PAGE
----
Judicial Conference changes stand on cameras in appellate proceedings
WASHINGTON, D.C.–In mid-March, the Judicial Conference of the United States approved a resolution giving federal appellate courts the authority to decide whether to permit television coverage of appellate arguments before them.
The Conference also voted to urge circuit judicial councils to prohibit cameras in federal District Courts, which are trial courts, and to abrogate any local rules of the court that conflict with the Conference’s position opposing cameras in trial courts. The latter resolution came after federal judge Robert Ward decided in early March to allow cameras into his New York court, citing a local court rule giving judges discretion to allow camera coverage.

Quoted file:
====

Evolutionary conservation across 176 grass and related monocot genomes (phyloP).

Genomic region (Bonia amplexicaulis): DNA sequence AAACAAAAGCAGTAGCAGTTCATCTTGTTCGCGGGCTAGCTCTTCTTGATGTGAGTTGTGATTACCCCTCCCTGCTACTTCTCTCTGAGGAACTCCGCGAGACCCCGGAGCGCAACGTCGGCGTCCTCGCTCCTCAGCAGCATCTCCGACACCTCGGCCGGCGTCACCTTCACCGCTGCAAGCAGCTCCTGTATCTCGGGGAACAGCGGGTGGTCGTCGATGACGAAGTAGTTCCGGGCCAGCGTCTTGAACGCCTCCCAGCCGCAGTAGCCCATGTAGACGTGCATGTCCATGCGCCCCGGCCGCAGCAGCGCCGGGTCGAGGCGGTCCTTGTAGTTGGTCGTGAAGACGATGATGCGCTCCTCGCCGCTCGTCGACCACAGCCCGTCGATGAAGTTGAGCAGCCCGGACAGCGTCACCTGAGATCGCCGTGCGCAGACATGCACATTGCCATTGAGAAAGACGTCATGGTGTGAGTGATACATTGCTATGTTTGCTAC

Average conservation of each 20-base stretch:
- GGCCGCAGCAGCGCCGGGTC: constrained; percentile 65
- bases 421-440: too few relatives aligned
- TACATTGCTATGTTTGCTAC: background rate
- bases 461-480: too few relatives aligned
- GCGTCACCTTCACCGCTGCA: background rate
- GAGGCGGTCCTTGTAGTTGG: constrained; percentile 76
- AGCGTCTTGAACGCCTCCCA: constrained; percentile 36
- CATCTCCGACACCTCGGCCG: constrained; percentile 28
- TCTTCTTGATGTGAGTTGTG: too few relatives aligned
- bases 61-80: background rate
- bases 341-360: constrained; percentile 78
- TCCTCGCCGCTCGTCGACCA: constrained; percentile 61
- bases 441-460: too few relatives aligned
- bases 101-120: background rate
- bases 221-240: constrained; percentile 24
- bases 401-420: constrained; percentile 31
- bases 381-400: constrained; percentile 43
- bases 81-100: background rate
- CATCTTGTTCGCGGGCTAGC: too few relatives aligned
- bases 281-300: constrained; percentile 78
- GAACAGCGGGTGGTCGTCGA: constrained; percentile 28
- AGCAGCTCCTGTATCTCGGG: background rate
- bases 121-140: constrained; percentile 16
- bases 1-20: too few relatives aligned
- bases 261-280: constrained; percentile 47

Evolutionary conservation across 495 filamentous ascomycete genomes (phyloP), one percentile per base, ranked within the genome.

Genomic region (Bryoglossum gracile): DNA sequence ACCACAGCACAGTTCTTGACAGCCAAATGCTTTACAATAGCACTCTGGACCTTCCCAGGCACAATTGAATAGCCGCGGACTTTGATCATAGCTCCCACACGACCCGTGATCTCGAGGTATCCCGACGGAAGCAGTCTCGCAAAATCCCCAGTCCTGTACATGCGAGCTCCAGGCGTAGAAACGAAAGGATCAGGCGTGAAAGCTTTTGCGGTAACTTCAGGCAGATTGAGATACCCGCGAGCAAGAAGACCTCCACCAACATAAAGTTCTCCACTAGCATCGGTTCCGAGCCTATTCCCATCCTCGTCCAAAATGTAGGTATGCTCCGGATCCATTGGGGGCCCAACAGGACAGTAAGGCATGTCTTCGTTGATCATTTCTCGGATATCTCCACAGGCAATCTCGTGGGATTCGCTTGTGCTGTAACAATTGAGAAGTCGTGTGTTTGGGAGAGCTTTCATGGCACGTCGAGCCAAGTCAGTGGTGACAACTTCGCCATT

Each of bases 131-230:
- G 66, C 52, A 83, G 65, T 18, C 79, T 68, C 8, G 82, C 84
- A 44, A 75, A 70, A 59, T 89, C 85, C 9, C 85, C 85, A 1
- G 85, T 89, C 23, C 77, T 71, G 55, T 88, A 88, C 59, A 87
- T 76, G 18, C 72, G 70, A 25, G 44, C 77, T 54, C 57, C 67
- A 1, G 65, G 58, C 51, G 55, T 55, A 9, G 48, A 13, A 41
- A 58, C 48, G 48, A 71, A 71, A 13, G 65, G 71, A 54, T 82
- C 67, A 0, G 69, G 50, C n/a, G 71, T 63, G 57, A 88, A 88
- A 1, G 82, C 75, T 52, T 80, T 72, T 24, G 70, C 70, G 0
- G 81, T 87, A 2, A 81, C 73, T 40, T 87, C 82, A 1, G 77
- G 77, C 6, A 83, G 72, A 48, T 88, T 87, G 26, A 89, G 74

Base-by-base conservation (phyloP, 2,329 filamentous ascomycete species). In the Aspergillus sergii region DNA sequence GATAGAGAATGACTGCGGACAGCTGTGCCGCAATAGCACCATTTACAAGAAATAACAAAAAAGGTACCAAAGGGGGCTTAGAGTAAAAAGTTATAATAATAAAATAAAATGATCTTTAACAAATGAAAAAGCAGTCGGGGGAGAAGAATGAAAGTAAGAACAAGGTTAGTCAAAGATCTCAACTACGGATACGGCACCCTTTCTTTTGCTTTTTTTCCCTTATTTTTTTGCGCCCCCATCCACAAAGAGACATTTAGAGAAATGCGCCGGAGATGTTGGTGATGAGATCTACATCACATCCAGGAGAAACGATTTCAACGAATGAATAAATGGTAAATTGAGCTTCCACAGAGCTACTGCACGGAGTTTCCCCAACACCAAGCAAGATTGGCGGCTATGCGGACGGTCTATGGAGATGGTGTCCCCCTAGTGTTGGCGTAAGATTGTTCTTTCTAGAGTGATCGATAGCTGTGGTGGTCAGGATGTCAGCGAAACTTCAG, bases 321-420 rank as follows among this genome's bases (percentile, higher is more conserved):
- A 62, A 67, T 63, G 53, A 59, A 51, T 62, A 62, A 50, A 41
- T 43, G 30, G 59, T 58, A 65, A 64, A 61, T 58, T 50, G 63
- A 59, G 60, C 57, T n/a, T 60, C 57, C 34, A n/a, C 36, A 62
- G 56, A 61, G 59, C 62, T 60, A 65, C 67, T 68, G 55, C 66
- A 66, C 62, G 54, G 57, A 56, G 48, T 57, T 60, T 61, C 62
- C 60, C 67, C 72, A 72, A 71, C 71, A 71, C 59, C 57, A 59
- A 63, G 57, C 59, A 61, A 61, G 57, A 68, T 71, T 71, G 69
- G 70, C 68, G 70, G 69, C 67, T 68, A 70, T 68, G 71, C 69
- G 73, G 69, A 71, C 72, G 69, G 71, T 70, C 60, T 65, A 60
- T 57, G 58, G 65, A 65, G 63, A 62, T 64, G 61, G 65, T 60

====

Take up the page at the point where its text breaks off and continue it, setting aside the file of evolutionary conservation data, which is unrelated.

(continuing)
The new policy does not apply to the U.S. Supreme Court, which continues to ban camera and audio coverage of its arguments.
The decision to allow cameras in federal appellate courts is a reversal of a Conference policy in effect since September 1994. At that time, a majority of the Conference declined to approve camera coverage in trial or appellate courts, citing the intimidating effect of cameras on some witnesses and jurors at the trial level.
The Judicial Conference is the principal policy-making body for the federal court system. It is chaired by Supreme Court Chief Justice William H. Rehnquist, and composed of district and appellate judges from the 13 federal circuits.